I've been thinking about this too, was listening to MvsW the other week and they said Ovi was 9th in scoring since 1992 (NHL debut in 2005), fair to say he doesn't reach Gretzky but he might reach Bossy and Hull. Even if he doesn't, in an era where scoring is down, goalie pads are bigger etc he will surely go down as one of the greatest scorers the game has ever seen.
He also lost a season and a half to lockouts.
Where he ends up scoring wise depends on if the trend of allowing interference continues of if the league heads back to where it was after the lockout. He's certainly one of the greatest goal scorers the game has ever seen though.
Blech. I feel like the focus on statistics and fancy stats is ruining sports for me. It's turning away from a competition of will, luck, opportunity and whatnot and turning into a predictable pseudo-science.
I'm not a huge fan of "advanced" stats because they're so often abused, but it doesn't sound like what this is about.
And I've always thought a big part of Lidstrom's success was his ability to make the right play so consistently. He put up a lot of points but played pretty conservatively. Then if the Wings were down in key games is when you'd suddenly see Lids jumping into the play on offense. He was a coach's dream because he played the percentages, and usually correctly.
The Leafs offered him $50,000,000 --and-- Red Wings offered him $20,000,000.
If I hear another thing about Shanahan's "persuasiveness" or ability to sign the "big whale" - I'm going to absolutely... do nothing different because this is the exact same thing I hear everyday in the ridiculous market.
It sounds like term was a big deal too. Holland offered him 5 years, which honestly is a lot for a coach who's already been there 10 years. I don't fault Kenny for not offering longer at all and have to wonder if even that was a bit long.
But Babcock is 52. He just signed a contract that will guarantee his employment until he's 60 years old and for much better money. He faces a massive challenge in Toronto but it sounds like that's what he wanted.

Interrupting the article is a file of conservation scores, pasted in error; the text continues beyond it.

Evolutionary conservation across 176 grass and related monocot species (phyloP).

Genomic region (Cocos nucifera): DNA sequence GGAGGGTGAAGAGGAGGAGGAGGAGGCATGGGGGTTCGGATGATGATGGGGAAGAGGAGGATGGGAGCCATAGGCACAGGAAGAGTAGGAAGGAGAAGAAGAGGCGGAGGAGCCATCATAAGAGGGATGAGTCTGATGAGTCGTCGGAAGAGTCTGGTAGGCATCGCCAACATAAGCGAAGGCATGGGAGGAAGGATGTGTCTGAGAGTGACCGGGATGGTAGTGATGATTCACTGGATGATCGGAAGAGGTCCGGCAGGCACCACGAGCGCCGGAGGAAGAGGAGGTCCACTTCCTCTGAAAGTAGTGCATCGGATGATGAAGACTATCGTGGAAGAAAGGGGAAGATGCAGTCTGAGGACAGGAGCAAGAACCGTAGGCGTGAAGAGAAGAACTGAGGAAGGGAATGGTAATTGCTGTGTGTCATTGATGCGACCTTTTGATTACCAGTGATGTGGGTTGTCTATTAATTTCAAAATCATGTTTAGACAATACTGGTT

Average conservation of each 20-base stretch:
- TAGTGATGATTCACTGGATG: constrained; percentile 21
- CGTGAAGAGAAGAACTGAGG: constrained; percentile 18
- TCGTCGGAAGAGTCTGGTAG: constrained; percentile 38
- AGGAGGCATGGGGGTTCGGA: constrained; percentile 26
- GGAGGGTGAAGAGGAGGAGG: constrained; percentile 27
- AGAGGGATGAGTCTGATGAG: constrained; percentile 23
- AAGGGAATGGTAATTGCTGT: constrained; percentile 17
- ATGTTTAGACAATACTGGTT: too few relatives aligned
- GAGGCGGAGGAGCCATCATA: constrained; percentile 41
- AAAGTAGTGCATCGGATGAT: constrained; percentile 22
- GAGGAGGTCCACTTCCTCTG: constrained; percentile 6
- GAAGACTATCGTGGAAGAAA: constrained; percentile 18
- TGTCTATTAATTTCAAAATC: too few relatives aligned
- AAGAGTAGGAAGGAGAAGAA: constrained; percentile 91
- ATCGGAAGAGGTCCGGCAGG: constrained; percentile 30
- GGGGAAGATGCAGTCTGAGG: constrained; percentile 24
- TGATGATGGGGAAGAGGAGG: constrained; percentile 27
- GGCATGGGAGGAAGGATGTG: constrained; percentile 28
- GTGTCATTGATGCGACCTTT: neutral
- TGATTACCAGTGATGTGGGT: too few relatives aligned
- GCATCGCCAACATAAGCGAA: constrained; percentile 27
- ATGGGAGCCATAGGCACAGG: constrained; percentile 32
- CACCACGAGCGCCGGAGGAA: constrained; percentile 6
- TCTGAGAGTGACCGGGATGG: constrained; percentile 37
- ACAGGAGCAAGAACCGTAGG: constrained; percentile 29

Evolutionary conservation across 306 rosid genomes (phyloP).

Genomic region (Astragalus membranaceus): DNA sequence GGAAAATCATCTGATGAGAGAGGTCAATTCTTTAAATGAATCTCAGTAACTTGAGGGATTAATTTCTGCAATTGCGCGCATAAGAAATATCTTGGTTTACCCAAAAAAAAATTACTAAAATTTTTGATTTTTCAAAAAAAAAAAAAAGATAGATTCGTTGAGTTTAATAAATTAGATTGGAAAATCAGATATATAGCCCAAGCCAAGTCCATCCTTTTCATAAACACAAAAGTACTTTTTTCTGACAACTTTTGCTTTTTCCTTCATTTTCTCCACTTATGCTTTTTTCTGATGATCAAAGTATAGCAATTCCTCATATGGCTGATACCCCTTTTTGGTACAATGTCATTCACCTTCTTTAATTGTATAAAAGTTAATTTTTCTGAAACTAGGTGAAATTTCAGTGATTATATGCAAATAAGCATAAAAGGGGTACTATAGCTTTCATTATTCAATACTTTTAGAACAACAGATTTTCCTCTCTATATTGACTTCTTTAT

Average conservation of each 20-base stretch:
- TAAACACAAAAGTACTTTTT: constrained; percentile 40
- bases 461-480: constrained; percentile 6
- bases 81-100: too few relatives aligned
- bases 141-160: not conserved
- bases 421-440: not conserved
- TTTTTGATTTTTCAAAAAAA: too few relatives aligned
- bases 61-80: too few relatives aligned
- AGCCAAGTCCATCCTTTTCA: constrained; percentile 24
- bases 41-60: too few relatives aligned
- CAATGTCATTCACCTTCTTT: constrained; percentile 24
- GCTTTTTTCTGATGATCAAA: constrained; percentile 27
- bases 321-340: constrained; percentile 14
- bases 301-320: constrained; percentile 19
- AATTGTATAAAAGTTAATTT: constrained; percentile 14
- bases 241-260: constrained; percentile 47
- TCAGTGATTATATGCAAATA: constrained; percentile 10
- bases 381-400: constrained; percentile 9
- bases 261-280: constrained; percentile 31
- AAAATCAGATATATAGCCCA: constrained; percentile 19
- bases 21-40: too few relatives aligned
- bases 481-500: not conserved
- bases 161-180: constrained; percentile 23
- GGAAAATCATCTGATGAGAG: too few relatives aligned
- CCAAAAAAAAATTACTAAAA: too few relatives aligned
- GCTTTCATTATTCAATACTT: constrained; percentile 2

Honestly this feels kind of like when Shanny moved on. The team could still use him but mostly likely will be fine without him and it will hopefully help trigger a new era for the Red Wings.
Except Calgary did so in 2004 and Edmonton did so in 2006. Three consecutive seasons where it happened (unfortunately all at our expense. )
None of these teams had repeated successes in the following seasons. That was just a weird mini-era during that three or four year run. You can throw the 2002 Hurricanes in there as well.
So your proof that it was a fluke run is that it happened three times in a row? Makes sense.
It wasn't some magical era when any team with a hot goalie could make it to game 7 of the finals. That line of reasoning is overly simplistic. If you seriously think of the runs of Calgary, the Oilers, the Ducks and Hurricanes as basically all the same, I really don't know what to say other than it seems like you're starting with your premise and then grabbing any information to support it. Or maybe as a Wings fan it's easier to accept them as fluke upsets? I really don't know.
I get that you don't like Babcock. I'm not arguing he's the absolute best coach in the league or that he was the best fit for the Wings next season. It's just amusing to see how far people will stretch reality to discredit his accomplishments.